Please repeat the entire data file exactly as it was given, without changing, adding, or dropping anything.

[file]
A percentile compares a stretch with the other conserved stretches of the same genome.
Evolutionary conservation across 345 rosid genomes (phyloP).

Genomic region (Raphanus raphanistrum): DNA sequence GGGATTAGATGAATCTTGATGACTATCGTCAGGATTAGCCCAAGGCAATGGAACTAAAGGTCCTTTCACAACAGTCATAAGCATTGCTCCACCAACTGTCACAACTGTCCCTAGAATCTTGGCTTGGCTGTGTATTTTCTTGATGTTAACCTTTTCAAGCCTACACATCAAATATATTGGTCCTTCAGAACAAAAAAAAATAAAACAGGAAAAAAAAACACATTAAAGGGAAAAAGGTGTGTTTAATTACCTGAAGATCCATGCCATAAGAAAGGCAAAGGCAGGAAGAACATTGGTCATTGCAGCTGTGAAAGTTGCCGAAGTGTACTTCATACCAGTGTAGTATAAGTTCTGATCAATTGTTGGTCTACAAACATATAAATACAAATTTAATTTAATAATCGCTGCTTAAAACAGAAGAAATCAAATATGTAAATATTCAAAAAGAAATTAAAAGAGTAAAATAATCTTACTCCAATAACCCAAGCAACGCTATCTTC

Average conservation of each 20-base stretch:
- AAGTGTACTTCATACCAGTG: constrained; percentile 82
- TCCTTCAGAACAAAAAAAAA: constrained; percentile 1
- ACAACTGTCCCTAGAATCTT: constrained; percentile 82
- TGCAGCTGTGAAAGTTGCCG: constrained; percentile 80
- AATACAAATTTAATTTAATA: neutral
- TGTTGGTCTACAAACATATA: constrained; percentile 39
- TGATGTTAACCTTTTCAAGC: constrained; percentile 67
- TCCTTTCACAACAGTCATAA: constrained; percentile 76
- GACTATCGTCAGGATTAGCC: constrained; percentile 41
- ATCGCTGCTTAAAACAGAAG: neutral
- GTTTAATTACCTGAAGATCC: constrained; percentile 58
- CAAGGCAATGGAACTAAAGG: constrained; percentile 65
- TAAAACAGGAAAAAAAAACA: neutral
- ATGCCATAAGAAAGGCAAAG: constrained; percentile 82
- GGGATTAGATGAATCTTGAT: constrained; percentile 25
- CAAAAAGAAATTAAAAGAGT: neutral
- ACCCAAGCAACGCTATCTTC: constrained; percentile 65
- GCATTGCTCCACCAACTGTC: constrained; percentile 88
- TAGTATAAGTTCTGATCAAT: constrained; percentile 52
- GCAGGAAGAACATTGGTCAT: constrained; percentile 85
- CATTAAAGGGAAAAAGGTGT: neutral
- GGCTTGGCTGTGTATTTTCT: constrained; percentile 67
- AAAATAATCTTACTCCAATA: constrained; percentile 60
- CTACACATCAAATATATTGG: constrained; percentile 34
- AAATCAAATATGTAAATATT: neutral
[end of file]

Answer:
A percentile compares a stretch with the other conserved stretches of the same genome.
Evolutionary conservation across 345 rosid genomes (phyloP).

Genomic region (Raphanus raphanistrum): DNA sequence GGGATTAGATGAATCTTGATGACTATCGTCAGGATTAGCCCAAGGCAATGGAACTAAAGGTCCTTTCACAACAGTCATAAGCATTGCTCCACCAACTGTCACAACTGTCCCTAGAATCTTGGCTTGGCTGTGTATTTTCTTGATGTTAACCTTTTCAAGCCTACACATCAAATATATTGGTCCTTCAGAACAAAAAAAAATAAAACAGGAAAAAAAAACACATTAAAGGGAAAAAGGTGTGTTTAATTACCTGAAGATCCATGCCATAAGAAAGGCAAAGGCAGGAAGAACATTGGTCATTGCAGCTGTGAAAGTTGCCGAAGTGTACTTCATACCAGTGTAGTATAAGTTCTGATCAATTGTTGGTCTACAAACATATAAATACAAATTTAATTTAATAATCGCTGCTTAAAACAGAAGAAATCAAATATGTAAATATTCAAAAAGAAATTAAAAGAGTAAAATAATCTTACTCCAATAACCCAAGCAACGCTATCTTC

Average conservation of each 20-base stretch:
- AAGTGTACTTCATACCAGTG: constrained; percentile 82
- TCCTTCAGAACAAAAAAAAA: constrained; percentile 1
- ACAACTGTCCCTAGAATCTT: constrained; percentile 82
- TGCAGCTGTGAAAGTTGCCG: constrained; percentile 80
- AATACAAATTTAATTTAATA: neutral
- TGTTGGTCTACAAACATATA: constrained; percentile 39
- TGATGTTAACCTTTTCAAGC: constrained; percentile 67
- TCCTTTCACAACAGTCATAA: constrained; percentile 76
- GACTATCGTCAGGATTAGCC: constrained; percentile 41
- ATCGCTGCTTAAAACAGAAG: neutral
- GTTTAATTACCTGAAGATCC: constrained; percentile 58
- CAAGGCAATGGAACTAAAGG: constrained; percentile 65
- TAAAACAGGAAAAAAAAACA: neutral
- ATGCCATAAGAAAGGCAAAG: constrained; percentile 82
- GGGATTAGATGAATCTTGAT: constrained; percentile 25
- CAAAAAGAAATTAAAAGAGT: neutral
- ACCCAAGCAACGCTATCTTC: constrained; percentile 65
- GCATTGCTCCACCAACTGTC: constrained; percentile 88
- TAGTATAAGTTCTGATCAAT: constrained; percentile 52
- GCAGGAAGAACATTGGTCAT: constrained; percentile 85
- CATTAAAGGGAAAAAGGTGT: neutral
- GGCTTGGCTGTGTATTTTCT: constrained; percentile 67
- AAAATAATCTTACTCCAATA: constrained; percentile 60
- CTACACATCAAATATATTGG: constrained; percentile 34
- AAATCAAATATGTAAATATT: neutral